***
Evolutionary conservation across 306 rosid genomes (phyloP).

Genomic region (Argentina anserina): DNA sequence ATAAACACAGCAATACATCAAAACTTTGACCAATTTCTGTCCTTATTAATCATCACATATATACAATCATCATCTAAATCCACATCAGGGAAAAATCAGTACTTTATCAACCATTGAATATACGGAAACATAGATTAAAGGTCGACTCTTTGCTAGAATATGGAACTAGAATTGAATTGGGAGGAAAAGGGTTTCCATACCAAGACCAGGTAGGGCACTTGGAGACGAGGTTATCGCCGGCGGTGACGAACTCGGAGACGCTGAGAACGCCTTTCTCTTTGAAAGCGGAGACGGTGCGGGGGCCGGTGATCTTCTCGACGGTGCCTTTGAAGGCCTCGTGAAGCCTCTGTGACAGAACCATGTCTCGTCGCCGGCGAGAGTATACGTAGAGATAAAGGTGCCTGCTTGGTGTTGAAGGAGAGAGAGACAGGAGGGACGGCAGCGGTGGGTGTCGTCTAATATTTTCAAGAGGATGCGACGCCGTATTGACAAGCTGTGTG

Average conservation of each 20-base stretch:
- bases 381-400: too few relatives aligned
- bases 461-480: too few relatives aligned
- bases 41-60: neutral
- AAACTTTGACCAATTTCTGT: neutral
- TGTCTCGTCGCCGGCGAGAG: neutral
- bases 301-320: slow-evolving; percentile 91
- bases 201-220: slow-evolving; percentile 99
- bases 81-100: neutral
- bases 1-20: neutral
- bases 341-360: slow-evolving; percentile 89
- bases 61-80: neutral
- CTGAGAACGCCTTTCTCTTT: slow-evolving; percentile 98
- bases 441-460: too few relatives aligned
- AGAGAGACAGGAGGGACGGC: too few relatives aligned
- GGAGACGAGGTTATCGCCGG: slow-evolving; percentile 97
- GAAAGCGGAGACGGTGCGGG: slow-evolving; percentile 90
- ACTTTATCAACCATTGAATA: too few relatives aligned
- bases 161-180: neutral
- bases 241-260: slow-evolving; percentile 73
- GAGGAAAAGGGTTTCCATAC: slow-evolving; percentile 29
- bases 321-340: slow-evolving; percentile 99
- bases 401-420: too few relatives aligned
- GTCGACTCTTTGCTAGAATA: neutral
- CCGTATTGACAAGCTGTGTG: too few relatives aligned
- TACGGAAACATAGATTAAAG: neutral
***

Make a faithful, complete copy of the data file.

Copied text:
Evolutionary conservation across 306 rosid genomes (phyloP).

Genomic region (Argentina anserina): DNA sequence ATAAACACAGCAATACATCAAAACTTTGACCAATTTCTGTCCTTATTAATCATCACATATATACAATCATCATCTAAATCCACATCAGGGAAAAATCAGTACTTTATCAACCATTGAATATACGGAAACATAGATTAAAGGTCGACTCTTTGCTAGAATATGGAACTAGAATTGAATTGGGAGGAAAAGGGTTTCCATACCAAGACCAGGTAGGGCACTTGGAGACGAGGTTATCGCCGGCGGTGACGAACTCGGAGACGCTGAGAACGCCTTTCTCTTTGAAAGCGGAGACGGTGCGGGGGCCGGTGATCTTCTCGACGGTGCCTTTGAAGGCCTCGTGAAGCCTCTGTGACAGAACCATGTCTCGTCGCCGGCGAGAGTATACGTAGAGATAAAGGTGCCTGCTTGGTGTTGAAGGAGAGAGAGACAGGAGGGACGGCAGCGGTGGGTGTCGTCTAATATTTTCAAGAGGATGCGACGCCGTATTGACAAGCTGTGTG

Average conservation of each 20-base stretch:
- bases 381-400: too few relatives aligned
- bases 461-480: too few relatives aligned
- bases 41-60: neutral
- AAACTTTGACCAATTTCTGT: neutral
- TGTCTCGTCGCCGGCGAGAG: neutral
- bases 301-320: slow-evolving; percentile 91
- bases 201-220: slow-evolving; percentile 99
- bases 81-100: neutral
- bases 1-20: neutral
- bases 341-360: slow-evolving; percentile 89
- bases 61-80: neutral
- CTGAGAACGCCTTTCTCTTT: slow-evolving; percentile 98
- bases 441-460: too few relatives aligned
- AGAGAGACAGGAGGGACGGC: too few relatives aligned
- GGAGACGAGGTTATCGCCGG: slow-evolving; percentile 97
- GAAAGCGGAGACGGTGCGGG: slow-evolving; percentile 90
- ACTTTATCAACCATTGAATA: too few relatives aligned
- bases 161-180: neutral
- bases 241-260: slow-evolving; percentile 73
- GAGGAAAAGGGTTTCCATAC: slow-evolving; percentile 29
- bases 321-340: slow-evolving; percentile 99
- bases 401-420: too few relatives aligned
- GTCGACTCTTTGCTAGAATA: neutral
- CCGTATTGACAAGCTGTGTG: too few relatives aligned
- TACGGAAACATAGATTAAAG: neutral